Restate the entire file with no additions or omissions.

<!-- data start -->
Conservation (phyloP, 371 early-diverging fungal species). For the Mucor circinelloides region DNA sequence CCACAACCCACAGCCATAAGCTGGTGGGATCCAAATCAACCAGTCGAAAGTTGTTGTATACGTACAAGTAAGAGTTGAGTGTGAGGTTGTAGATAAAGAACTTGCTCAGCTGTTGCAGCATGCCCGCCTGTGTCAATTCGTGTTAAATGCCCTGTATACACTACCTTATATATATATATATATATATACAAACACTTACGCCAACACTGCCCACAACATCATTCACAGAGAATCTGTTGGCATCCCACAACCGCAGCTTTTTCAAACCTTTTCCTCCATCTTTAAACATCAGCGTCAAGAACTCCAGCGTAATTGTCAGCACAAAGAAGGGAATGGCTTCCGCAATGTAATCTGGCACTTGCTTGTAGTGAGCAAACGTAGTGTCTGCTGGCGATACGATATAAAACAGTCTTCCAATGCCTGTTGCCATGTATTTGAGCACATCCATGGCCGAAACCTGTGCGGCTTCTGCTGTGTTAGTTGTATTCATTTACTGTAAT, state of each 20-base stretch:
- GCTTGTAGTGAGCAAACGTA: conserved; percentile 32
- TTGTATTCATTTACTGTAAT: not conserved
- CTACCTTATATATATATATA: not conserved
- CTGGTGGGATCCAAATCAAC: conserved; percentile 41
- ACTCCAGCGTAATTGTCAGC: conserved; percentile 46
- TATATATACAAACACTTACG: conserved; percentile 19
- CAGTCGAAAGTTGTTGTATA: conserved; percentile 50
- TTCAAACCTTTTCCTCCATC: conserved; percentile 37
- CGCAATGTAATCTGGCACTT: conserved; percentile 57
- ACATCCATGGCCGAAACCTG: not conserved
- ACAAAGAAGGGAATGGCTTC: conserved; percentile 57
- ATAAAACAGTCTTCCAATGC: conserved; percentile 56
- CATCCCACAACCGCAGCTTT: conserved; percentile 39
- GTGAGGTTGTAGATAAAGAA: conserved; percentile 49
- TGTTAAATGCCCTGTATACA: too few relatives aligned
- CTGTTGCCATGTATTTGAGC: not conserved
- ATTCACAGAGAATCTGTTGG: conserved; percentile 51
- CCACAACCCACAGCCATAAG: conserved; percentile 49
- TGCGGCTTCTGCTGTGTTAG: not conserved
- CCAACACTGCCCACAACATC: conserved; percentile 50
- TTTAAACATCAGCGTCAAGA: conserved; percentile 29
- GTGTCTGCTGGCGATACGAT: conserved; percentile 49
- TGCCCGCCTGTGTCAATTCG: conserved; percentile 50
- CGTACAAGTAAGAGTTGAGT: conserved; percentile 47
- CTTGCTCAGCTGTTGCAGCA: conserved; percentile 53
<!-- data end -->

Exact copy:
Conservation (phyloP, 371 early-diverging fungal species). For the Mucor circinelloides region DNA sequence CCACAACCCACAGCCATAAGCTGGTGGGATCCAAATCAACCAGTCGAAAGTTGTTGTATACGTACAAGTAAGAGTTGAGTGTGAGGTTGTAGATAAAGAACTTGCTCAGCTGTTGCAGCATGCCCGCCTGTGTCAATTCGTGTTAAATGCCCTGTATACACTACCTTATATATATATATATATATATACAAACACTTACGCCAACACTGCCCACAACATCATTCACAGAGAATCTGTTGGCATCCCACAACCGCAGCTTTTTCAAACCTTTTCCTCCATCTTTAAACATCAGCGTCAAGAACTCCAGCGTAATTGTCAGCACAAAGAAGGGAATGGCTTCCGCAATGTAATCTGGCACTTGCTTGTAGTGAGCAAACGTAGTGTCTGCTGGCGATACGATATAAAACAGTCTTCCAATGCCTGTTGCCATGTATTTGAGCACATCCATGGCCGAAACCTGTGCGGCTTCTGCTGTGTTAGTTGTATTCATTTACTGTAAT, state of each 20-base stretch:
- GCTTGTAGTGAGCAAACGTA: conserved; percentile 32
- TTGTATTCATTTACTGTAAT: not conserved
- CTACCTTATATATATATATA: not conserved
- CTGGTGGGATCCAAATCAAC: conserved; percentile 41
- ACTCCAGCGTAATTGTCAGC: conserved; percentile 46
- TATATATACAAACACTTACG: conserved; percentile 19
- CAGTCGAAAGTTGTTGTATA: conserved; percentile 50
- TTCAAACCTTTTCCTCCATC: conserved; percentile 37
- CGCAATGTAATCTGGCACTT: conserved; percentile 57
- ACATCCATGGCCGAAACCTG: not conserved
- ACAAAGAAGGGAATGGCTTC: conserved; percentile 57
- ATAAAACAGTCTTCCAATGC: conserved; percentile 56
- CATCCCACAACCGCAGCTTT: conserved; percentile 39
- GTGAGGTTGTAGATAAAGAA: conserved; percentile 49
- TGTTAAATGCCCTGTATACA: too few relatives aligned
- CTGTTGCCATGTATTTGAGC: not conserved
- ATTCACAGAGAATCTGTTGG: conserved; percentile 51
- CCACAACCCACAGCCATAAG: conserved; percentile 49
- TGCGGCTTCTGCTGTGTTAG: not conserved
- CCAACACTGCCCACAACATC: conserved; percentile 50
- TTTAAACATCAGCGTCAAGA: conserved; percentile 29
- GTGTCTGCTGGCGATACGAT: conserved; percentile 49
- TGCCCGCCTGTGTCAATTCG: conserved; percentile 50
- CGTACAAGTAAGAGTTGAGT: conserved; percentile 47
- CTTGCTCAGCTGTTGCAGCA: conserved; percentile 53